Exploring Facebook as a Research Tool
What do you do when you see hate speech or mis/dis-information online? Do you report it? Or do you ignore it and keep scrolling? Our online behaviour is meditated by our understanding of who governs social media and their responsibility in protecting online spaces. It is also predicated on our understanding of the potential dangerousness of this content. Yet, we are also exposed to a different degree of hateful or mis/dis-information online depending on where we live. In the global north, much content is filtered out before it reaches our feeds, thanks to automated content moderation systems. In the global south, however, these automated systems are much less effective, if at all. The algorithms cannot capture nuances in online content nor flag content in many local languages and dialects. The burden of moderation thus largely falls to users in these contexts, who become the “new” governors of social media. In conflict-affected nations, the inequalities in online content moderation are amplified (see the failures of Facebook in Ethiopia, for example).
As part of a wider ConflictNet research package on the politics of flagging, our research team sought to explore the online behaviour of social media users in South Africa, Ethiopia, and Kenya. We were particularly focused on answering: what do these users consider hate speech and mis/dis-information, and what do they think happens when they report content? In mapping the different ways we could reach social media users, we initially considered hiring a survey company like Qualtrics to run our survey. While survey companies are an essential resource, we were concerned about the limited depth of their reach in our research countries. We came across a University of Glasgow research project centred on exploring the use of Facebook as a research tool. This project used Facebook ads to circulate survey links to increase response rates. As we aimed to engage specifically with social media users in our research countries, this presented a sound research option – using social media to reach social media users made logical sense. Our issue, however, was that, despite its potential, there was very little literature or guidance on how to use Facebook as a research tool in African contexts. So, we initially ran a pilot study using Facebook ads in Kenya, setting shallow ad parameters (i.e. we purchased very low-cost ad infrastructure on Meta).
Within 24 hours, we had more survey responses than we thought we would get in the two weeks we planned to run the Kenyan ads. We scaled up the survey to run in Ethiopia and South Africa shortly thereafter. While we were collecting more data than we could have hoped for to answer our research questions, another much more profound question emerged: How (and why) are Facebook ads targeting different participants? Despite using the same ad parameters across the countries, the Meta ads manager highlighted drastically different demographic profiles of respondents (n.b. these demographic profiles are given at an overview level, not at an individual participant level). One country had ads mostly reaching middle-aged men, while the other two reached a more balanced gender and age distribution. Significantly, these profiles did not map onto existing research on who social media users are in these countries. Our ads were reaching different participants than we expected them to based on the data of who uses social media in these countries. We reached out to Meta advertising to try and understand how the ads were working. How do they target potential participants? Where does the ad show on their feed? We could not get a clear answer to these questions, but we were told that the ad algorithm for all of Africa is trained on the ad algorithm used in Europe, which raises a whole new set of questions that we are still exploring.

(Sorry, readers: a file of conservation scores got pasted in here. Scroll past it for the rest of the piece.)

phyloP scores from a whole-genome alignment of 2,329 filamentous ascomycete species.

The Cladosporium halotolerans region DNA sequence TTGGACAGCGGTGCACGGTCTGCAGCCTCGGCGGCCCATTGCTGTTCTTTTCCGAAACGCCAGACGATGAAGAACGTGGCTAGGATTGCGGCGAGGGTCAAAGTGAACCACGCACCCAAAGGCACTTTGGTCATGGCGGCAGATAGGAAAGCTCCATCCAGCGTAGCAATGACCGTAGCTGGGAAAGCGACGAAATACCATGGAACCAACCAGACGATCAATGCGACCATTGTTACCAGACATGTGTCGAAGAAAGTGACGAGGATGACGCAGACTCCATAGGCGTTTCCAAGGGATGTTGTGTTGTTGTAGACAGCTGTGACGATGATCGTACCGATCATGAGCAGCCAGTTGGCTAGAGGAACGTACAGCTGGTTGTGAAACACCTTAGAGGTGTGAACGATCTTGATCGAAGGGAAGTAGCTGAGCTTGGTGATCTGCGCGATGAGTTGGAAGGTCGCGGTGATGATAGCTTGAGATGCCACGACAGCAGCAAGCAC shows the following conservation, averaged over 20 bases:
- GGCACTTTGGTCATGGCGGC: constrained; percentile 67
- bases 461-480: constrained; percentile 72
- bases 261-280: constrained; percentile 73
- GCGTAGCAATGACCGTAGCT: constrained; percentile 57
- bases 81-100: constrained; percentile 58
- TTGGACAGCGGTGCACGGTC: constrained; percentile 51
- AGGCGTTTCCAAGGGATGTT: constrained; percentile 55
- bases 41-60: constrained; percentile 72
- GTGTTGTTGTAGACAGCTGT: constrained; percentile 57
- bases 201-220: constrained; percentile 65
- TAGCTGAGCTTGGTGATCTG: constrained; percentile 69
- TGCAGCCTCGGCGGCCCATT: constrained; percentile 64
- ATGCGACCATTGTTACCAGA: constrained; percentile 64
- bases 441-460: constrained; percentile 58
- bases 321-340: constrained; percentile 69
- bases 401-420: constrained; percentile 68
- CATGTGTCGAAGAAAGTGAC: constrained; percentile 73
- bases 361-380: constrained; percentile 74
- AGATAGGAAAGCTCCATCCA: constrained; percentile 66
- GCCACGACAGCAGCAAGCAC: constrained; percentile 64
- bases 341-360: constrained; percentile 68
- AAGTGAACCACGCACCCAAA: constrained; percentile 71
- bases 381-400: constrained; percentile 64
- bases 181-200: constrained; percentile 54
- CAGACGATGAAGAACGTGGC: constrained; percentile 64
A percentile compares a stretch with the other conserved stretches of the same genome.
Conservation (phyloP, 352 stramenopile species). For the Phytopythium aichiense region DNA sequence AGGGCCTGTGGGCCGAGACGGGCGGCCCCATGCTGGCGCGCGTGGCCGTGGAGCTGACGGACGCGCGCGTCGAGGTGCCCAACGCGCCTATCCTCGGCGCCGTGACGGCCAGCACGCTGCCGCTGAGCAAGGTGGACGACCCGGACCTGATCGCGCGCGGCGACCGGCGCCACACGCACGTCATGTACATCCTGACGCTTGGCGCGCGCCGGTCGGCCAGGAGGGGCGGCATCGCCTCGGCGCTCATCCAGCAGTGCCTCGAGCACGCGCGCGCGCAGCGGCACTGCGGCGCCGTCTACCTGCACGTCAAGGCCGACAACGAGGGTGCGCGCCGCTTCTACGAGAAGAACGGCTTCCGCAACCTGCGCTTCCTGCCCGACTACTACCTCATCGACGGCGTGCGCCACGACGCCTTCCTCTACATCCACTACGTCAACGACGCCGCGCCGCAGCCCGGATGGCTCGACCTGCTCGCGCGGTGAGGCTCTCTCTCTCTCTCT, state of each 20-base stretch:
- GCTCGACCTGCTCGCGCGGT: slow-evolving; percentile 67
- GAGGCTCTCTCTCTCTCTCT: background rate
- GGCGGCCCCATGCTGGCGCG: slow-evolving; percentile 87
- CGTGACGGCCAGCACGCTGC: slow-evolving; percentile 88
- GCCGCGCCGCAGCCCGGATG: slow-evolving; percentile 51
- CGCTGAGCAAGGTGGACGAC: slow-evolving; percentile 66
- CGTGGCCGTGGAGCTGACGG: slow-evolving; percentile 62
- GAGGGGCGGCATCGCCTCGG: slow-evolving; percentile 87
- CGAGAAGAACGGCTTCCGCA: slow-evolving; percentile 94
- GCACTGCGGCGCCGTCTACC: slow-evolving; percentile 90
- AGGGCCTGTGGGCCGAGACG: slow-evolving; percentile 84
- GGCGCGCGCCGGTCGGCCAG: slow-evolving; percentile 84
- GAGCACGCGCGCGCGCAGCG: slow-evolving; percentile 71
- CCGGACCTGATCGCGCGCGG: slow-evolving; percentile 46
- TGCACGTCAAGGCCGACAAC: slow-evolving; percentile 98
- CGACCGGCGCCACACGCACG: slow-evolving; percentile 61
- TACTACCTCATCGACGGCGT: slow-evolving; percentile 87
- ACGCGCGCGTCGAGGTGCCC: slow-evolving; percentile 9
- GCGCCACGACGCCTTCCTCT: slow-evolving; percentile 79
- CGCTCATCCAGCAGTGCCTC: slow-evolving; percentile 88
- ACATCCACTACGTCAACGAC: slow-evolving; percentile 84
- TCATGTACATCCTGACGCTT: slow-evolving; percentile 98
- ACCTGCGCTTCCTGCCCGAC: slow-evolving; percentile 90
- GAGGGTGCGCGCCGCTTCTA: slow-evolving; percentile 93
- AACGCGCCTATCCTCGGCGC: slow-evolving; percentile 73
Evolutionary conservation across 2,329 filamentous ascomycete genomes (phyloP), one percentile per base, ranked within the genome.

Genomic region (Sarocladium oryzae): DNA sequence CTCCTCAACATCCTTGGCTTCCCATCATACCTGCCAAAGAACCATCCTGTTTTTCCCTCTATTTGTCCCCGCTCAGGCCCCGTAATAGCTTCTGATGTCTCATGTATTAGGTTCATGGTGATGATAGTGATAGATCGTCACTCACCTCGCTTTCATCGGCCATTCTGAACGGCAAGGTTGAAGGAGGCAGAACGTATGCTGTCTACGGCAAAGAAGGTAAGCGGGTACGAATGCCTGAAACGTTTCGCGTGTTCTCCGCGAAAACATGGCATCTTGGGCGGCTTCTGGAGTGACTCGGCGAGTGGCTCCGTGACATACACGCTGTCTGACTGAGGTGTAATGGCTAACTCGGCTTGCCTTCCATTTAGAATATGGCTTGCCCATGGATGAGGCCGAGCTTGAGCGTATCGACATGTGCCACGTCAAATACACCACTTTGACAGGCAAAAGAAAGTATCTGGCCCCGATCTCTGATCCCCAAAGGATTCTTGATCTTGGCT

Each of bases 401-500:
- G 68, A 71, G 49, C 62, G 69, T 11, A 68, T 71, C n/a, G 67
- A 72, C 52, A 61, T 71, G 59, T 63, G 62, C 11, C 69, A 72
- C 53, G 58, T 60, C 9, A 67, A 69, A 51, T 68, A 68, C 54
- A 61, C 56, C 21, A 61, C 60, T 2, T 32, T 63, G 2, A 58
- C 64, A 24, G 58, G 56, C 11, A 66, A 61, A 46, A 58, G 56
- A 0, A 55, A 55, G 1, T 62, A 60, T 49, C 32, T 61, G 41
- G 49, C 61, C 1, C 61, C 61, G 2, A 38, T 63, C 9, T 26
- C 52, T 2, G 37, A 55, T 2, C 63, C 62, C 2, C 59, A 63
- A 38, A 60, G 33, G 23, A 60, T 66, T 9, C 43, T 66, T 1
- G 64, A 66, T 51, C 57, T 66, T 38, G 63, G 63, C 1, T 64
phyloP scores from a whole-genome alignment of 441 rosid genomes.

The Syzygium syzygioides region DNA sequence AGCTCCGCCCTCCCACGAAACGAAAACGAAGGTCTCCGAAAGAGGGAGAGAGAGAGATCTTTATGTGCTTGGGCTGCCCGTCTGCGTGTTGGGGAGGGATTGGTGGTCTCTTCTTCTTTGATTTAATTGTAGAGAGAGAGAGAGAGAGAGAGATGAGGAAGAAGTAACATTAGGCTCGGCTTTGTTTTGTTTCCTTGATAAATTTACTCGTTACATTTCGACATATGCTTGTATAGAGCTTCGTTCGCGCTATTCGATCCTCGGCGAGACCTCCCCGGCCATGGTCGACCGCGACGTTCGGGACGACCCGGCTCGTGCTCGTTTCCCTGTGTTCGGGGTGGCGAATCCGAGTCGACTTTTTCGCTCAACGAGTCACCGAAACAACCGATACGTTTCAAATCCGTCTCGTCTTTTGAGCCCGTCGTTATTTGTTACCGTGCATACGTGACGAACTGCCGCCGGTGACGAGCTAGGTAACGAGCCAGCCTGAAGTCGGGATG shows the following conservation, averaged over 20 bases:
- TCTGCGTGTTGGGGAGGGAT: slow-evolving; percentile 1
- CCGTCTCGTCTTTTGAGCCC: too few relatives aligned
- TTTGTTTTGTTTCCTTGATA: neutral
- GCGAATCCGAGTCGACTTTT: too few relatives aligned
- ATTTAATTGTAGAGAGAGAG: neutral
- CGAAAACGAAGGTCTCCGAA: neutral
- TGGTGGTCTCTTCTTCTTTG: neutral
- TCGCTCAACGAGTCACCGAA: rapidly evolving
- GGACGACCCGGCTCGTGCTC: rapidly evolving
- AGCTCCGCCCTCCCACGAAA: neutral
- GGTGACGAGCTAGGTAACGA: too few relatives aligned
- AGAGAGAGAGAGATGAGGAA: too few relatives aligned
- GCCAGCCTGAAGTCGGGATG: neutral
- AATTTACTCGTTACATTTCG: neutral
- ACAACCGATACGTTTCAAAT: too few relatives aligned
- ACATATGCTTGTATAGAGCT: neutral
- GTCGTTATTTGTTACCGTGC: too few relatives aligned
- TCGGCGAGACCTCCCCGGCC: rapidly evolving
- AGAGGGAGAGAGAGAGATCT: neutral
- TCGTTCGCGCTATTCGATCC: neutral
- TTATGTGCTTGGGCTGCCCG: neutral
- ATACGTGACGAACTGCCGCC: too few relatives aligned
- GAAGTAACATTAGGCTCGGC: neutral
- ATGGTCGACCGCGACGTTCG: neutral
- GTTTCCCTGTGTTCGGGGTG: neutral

Overall, there are many issues and limitations to using these ads, and we are pausing to reflect on the biases they introduce into our material. The ads mediate how we answer the question of what people do when they see hate speech and mis/disinformation on social media. Who the ad reaches changes what they answer. We are still exploring the full depth of these tensions by conducting focus groups in the research countries to understand how participants engaged with the survey and how the ad platforms targeted them. While we are still in the early stages of analyzing our data, there does appear to be some (tentatively proposed) benefit to using ads in African contexts to, for instance, reach participants who we know are using social media that are otherwise very hard to reach.